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1 April 1997
School Boards of Trustees and Fundraisers are often offered cheap home killed meat by farmers for end of year barbecues and fundraisers. This, however, is
illegal under the Meat Act.
All meat offered for any form of sale, which includes raffles and barter, must have been inspected.
Meat inspection confirms whether meat is fit for human consumption. It is not in the consumers interest to buy and eat uninspected meat. In the case of harm coming to the consumer as a result of food poisoning, the question of legal liability may arise.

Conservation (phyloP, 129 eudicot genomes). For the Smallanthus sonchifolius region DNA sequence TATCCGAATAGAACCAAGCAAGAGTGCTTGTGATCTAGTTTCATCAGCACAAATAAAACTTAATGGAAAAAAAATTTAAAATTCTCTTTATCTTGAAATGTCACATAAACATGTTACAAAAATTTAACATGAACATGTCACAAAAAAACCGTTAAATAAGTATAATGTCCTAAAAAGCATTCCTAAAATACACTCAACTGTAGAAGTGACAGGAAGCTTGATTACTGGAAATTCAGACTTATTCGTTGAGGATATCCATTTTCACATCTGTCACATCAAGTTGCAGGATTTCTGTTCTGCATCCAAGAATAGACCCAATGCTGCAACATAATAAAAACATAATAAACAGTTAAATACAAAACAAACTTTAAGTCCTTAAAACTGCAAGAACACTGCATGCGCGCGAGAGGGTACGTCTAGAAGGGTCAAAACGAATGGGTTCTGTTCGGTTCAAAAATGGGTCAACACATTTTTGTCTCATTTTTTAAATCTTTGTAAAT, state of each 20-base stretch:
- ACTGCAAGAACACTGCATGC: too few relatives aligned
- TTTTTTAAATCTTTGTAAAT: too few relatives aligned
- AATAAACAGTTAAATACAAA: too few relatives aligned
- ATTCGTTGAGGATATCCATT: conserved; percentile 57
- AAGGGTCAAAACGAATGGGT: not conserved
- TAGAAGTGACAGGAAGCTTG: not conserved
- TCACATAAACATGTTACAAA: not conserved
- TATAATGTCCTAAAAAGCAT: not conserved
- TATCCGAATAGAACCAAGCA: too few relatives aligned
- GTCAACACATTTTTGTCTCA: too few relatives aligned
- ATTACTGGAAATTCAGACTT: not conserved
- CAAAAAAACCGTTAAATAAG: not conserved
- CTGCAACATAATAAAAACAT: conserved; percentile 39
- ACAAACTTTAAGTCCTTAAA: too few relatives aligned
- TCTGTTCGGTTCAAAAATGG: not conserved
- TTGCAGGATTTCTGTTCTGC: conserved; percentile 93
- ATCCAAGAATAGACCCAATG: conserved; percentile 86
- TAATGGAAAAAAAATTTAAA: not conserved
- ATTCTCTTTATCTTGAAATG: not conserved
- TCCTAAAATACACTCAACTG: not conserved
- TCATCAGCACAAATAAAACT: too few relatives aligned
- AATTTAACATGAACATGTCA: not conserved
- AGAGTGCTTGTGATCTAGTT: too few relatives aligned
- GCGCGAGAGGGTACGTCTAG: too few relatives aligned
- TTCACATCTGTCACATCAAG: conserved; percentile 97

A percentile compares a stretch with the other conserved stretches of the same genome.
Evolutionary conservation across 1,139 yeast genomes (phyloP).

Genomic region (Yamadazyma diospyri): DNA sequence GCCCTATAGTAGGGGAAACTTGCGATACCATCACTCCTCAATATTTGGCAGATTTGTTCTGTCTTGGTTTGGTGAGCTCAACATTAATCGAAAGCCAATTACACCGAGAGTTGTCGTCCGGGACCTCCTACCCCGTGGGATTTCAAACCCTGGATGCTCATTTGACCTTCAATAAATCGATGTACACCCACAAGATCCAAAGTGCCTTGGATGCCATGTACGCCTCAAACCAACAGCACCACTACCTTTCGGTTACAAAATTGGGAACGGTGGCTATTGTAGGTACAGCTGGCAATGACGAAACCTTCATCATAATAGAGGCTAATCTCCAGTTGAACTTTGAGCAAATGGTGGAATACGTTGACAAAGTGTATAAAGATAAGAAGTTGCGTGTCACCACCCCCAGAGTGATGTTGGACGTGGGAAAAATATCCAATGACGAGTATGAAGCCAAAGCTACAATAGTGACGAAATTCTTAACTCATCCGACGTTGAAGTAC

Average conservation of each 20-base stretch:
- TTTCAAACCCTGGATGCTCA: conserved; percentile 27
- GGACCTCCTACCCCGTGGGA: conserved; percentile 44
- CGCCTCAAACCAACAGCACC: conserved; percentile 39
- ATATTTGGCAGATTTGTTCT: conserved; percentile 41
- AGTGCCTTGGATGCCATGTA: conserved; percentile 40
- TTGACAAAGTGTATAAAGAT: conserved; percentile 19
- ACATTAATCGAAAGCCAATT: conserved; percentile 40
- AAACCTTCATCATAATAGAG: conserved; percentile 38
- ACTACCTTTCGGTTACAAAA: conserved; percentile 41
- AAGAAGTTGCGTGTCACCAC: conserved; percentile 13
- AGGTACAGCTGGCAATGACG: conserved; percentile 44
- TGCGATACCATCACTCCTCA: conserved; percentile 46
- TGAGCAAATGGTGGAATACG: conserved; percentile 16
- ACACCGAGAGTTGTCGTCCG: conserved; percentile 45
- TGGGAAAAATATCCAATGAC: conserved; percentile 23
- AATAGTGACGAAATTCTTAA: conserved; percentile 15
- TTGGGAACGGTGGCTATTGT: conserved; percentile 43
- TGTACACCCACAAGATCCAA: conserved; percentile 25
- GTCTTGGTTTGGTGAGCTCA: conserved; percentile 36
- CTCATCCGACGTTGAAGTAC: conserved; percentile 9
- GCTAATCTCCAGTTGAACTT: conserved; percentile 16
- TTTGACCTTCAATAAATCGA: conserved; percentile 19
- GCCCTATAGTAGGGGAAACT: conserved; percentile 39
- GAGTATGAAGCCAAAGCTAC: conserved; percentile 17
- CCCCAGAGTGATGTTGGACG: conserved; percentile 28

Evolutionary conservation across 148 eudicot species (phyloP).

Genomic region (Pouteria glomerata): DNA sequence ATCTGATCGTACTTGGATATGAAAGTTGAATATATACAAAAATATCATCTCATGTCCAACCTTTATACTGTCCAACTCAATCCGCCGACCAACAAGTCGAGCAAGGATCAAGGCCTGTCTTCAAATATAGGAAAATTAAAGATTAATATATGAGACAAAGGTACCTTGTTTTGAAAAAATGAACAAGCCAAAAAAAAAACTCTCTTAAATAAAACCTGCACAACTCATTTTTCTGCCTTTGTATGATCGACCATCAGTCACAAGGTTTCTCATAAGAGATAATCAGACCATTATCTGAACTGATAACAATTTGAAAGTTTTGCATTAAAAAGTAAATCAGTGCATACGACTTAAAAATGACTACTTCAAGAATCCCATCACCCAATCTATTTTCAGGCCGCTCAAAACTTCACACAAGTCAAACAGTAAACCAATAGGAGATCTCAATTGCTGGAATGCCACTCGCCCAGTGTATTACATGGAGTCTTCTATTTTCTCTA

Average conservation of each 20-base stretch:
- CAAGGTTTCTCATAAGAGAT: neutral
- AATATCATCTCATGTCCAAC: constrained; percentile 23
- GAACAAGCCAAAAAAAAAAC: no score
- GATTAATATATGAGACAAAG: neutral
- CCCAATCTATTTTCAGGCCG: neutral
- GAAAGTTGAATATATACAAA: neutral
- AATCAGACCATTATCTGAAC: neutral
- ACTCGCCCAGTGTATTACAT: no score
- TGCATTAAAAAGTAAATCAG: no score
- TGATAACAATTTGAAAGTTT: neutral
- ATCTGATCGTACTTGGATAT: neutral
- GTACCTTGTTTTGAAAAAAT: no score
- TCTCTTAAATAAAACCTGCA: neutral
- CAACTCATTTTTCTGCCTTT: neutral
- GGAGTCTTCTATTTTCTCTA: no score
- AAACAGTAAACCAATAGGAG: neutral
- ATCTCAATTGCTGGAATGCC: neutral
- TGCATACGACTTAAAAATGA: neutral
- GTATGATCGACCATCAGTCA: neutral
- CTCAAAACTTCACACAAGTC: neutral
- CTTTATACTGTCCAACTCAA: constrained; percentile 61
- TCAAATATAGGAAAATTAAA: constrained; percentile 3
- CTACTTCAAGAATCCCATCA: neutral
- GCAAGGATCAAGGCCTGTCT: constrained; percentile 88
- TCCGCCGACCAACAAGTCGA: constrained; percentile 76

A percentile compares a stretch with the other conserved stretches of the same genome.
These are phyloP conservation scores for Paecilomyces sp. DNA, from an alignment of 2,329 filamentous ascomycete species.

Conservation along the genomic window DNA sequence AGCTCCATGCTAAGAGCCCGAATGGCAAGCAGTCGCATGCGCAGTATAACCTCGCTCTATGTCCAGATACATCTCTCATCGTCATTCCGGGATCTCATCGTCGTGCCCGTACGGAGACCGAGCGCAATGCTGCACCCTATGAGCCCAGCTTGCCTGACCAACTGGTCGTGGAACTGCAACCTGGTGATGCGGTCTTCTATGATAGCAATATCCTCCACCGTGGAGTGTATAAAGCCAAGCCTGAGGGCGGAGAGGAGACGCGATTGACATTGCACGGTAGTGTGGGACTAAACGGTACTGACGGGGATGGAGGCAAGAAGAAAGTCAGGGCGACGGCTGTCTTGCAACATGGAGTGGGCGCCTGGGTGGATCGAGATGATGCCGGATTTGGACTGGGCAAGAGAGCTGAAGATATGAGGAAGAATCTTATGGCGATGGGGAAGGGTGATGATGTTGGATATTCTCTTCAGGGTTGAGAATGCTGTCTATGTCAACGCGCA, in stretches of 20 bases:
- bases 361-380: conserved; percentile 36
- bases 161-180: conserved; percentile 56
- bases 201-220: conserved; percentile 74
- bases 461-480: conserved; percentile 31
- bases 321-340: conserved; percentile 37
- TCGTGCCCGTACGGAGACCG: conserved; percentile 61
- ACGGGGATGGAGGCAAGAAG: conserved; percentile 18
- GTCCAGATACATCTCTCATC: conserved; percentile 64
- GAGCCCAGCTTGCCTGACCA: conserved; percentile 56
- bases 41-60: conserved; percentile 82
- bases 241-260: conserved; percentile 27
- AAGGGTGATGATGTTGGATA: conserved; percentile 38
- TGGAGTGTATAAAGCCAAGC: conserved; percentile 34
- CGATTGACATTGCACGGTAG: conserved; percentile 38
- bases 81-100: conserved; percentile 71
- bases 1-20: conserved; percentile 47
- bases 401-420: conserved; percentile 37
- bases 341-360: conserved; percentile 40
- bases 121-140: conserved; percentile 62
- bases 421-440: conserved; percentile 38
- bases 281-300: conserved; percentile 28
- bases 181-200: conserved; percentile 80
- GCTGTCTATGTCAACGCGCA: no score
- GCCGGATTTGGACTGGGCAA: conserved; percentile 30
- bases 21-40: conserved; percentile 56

All meat sold for human consumption must have been killed in an abattoir or meat export slaughterhouse and inspected by an official meat inspector (with the exemption of two remaining South Island rural slaughterhouses).
It is legal for a farmer to kill an animal for meat for his and his family's use, and/or, in the only exception, sell meat to employees on his property.
While the offer of cheap home killed meat for a fundraiser is an attractive one, under the Meat Act it is illegal and may also incur other legal liabilities.